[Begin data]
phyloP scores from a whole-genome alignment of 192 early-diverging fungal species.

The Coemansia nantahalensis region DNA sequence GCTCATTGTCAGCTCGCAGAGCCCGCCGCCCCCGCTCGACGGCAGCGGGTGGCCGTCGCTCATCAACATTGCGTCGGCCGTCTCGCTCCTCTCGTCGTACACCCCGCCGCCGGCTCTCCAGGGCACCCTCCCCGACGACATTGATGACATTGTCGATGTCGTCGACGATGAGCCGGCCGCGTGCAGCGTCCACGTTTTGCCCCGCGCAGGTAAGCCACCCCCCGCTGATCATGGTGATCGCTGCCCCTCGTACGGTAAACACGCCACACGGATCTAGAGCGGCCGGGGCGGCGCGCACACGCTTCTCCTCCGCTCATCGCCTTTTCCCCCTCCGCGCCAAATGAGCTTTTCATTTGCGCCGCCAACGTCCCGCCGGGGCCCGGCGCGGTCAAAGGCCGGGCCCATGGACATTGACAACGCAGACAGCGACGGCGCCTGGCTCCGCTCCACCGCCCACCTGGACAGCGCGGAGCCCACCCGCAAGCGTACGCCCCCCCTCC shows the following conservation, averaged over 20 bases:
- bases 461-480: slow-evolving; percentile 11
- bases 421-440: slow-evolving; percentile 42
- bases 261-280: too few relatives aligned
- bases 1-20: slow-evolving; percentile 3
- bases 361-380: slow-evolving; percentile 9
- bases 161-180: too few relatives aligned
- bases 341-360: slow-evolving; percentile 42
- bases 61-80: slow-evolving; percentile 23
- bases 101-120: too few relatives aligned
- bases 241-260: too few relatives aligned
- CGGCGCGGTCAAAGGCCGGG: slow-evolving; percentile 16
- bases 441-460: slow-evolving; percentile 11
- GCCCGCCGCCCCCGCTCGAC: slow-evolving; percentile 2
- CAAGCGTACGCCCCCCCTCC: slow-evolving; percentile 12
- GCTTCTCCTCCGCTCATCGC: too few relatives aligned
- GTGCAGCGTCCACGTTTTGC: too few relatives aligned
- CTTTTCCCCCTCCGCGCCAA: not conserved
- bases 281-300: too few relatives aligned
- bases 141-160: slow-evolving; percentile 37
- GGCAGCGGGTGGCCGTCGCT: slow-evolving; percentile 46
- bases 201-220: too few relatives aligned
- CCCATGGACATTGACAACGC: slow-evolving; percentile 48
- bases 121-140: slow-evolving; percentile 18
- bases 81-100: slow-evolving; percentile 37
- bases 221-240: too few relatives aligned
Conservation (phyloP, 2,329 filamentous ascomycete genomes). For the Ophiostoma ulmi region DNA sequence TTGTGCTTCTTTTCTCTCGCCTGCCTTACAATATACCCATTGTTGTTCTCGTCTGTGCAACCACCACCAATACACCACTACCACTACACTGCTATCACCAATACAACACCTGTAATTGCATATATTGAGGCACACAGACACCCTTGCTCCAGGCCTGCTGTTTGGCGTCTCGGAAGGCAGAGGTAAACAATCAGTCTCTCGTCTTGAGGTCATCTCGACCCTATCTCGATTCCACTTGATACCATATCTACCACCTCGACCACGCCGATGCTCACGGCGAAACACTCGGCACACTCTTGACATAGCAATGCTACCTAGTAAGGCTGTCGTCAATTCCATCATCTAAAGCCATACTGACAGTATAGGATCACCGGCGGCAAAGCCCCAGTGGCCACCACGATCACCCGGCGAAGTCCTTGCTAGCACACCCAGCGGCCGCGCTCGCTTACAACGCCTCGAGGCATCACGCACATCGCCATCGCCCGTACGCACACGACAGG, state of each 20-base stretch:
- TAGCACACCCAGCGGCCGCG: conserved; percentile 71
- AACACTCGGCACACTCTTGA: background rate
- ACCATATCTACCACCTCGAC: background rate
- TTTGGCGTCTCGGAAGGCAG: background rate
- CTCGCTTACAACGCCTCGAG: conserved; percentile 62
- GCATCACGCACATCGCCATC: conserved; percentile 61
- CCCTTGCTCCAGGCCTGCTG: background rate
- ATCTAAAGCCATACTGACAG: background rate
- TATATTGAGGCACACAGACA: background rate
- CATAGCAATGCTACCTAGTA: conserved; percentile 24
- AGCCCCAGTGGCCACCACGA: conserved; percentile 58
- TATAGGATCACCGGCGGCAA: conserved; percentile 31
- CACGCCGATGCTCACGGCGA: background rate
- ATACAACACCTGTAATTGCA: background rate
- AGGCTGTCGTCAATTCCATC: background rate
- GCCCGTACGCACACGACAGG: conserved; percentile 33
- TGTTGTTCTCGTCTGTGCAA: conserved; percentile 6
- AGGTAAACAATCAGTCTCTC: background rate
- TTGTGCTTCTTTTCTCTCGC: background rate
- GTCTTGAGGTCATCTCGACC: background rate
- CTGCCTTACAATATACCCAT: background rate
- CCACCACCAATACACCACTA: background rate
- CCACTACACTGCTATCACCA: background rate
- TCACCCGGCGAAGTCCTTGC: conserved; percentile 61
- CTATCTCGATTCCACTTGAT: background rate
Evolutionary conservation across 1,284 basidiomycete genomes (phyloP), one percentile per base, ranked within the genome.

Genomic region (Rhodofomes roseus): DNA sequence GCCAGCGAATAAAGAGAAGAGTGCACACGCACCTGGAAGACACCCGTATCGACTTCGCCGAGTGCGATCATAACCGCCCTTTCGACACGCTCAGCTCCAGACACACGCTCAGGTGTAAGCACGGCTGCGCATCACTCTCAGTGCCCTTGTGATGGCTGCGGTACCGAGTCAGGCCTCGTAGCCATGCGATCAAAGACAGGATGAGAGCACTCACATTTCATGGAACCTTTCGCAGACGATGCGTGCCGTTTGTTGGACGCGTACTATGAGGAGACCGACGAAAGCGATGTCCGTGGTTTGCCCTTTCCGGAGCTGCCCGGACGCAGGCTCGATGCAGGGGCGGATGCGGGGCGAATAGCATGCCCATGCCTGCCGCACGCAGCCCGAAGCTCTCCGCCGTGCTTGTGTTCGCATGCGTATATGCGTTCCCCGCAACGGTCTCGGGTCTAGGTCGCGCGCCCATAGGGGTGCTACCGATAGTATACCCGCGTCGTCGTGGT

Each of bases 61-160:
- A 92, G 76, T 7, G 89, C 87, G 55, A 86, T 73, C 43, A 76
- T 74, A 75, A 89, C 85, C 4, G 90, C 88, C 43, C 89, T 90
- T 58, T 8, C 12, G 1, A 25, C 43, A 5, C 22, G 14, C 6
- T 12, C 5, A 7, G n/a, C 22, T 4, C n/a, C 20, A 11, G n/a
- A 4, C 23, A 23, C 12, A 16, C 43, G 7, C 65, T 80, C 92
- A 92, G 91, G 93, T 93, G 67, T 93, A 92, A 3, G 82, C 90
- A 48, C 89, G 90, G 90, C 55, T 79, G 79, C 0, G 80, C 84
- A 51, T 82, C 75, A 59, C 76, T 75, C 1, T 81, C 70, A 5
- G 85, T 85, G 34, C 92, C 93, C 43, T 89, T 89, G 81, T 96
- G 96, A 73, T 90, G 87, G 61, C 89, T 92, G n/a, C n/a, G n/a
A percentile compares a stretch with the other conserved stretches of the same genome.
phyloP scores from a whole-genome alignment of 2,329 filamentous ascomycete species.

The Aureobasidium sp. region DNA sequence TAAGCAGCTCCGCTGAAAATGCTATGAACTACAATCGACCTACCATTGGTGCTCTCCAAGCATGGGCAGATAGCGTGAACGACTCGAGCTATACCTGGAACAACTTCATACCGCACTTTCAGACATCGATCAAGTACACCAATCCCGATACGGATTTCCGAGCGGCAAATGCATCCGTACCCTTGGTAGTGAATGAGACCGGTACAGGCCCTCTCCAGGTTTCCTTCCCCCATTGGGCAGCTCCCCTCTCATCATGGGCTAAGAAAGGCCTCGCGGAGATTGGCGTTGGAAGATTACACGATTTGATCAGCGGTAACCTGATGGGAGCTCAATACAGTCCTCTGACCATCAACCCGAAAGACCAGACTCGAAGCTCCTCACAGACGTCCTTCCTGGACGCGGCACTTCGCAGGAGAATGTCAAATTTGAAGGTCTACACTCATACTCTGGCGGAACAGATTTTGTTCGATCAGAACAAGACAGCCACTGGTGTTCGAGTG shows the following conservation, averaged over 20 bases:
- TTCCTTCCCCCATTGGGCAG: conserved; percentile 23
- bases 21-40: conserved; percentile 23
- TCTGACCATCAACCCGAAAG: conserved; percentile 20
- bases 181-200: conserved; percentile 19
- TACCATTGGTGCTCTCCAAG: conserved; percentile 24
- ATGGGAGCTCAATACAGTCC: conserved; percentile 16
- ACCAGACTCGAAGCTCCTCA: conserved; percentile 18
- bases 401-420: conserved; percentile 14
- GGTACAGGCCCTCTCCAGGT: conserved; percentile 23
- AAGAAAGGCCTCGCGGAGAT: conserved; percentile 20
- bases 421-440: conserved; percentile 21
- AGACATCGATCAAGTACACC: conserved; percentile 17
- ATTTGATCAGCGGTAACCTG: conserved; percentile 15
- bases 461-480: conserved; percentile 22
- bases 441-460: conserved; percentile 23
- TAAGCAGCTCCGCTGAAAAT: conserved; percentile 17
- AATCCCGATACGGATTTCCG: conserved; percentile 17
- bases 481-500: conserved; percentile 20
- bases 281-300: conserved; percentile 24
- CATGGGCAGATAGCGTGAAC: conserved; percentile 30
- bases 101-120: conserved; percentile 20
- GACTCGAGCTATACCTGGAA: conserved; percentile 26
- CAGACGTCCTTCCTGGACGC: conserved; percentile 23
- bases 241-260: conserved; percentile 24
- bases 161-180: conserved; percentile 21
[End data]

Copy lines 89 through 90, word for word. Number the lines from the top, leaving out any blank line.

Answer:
- CATGGGCAGATAGCGTGAAC: conserved; percentile 30
- bases 101-120: conserved; percentile 20